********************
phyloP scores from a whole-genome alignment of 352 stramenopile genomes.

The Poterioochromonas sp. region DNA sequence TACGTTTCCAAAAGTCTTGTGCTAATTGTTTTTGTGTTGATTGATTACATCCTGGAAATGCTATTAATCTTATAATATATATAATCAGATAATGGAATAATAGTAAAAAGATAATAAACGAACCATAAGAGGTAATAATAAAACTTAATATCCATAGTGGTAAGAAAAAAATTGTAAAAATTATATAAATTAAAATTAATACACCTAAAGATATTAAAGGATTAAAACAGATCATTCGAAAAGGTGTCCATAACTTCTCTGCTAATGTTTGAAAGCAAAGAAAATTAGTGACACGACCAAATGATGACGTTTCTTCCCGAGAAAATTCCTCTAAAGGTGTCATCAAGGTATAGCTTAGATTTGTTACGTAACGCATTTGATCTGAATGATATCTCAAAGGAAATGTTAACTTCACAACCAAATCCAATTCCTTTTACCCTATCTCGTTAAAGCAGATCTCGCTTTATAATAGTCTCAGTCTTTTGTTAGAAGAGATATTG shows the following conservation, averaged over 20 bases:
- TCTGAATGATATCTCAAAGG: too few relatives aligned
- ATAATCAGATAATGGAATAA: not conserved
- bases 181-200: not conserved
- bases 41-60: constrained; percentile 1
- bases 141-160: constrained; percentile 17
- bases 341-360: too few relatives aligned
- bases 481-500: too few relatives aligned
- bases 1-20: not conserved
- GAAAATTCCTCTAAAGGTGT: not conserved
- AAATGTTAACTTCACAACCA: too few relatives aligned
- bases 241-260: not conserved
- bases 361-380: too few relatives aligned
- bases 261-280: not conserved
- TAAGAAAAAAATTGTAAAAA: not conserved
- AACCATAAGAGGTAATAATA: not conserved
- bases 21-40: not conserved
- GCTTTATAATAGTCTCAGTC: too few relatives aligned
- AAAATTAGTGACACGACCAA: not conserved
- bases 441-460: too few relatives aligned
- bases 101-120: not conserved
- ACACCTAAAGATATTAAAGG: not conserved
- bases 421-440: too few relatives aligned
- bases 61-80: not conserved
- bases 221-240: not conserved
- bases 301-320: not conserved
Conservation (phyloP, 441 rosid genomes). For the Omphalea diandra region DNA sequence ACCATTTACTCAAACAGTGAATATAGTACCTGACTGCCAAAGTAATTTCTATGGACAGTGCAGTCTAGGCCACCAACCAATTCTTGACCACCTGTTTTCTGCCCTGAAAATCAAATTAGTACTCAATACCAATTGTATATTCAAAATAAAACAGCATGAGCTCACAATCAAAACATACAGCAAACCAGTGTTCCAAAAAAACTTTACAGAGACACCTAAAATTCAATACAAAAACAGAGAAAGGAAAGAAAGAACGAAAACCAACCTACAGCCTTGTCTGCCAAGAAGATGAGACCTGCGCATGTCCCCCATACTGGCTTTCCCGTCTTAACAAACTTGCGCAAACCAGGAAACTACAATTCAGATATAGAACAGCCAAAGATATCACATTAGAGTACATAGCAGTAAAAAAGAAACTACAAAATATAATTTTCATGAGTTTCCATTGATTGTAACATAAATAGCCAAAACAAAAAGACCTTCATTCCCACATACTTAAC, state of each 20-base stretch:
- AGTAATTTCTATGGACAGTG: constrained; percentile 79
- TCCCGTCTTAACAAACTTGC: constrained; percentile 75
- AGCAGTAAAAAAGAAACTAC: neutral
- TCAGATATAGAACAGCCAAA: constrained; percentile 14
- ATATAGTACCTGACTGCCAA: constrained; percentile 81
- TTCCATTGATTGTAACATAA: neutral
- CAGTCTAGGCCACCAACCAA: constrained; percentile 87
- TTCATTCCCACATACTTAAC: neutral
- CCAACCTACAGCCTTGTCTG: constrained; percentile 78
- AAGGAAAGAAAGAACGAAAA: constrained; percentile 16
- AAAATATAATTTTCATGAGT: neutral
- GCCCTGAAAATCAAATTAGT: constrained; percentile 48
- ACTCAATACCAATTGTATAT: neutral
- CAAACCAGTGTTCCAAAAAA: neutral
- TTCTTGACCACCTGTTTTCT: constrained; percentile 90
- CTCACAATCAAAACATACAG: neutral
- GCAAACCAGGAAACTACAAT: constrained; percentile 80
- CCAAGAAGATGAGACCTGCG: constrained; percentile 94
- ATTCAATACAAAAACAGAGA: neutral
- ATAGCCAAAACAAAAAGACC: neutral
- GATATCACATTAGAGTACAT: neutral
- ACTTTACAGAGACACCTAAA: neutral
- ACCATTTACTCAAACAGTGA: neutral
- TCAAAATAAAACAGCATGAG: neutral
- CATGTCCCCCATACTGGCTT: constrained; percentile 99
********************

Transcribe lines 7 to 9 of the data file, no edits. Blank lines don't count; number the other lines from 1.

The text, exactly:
- bases 141-160: constrained; percentile 17
- bases 341-360: too few relatives aligned
- bases 481-500: too few relatives aligned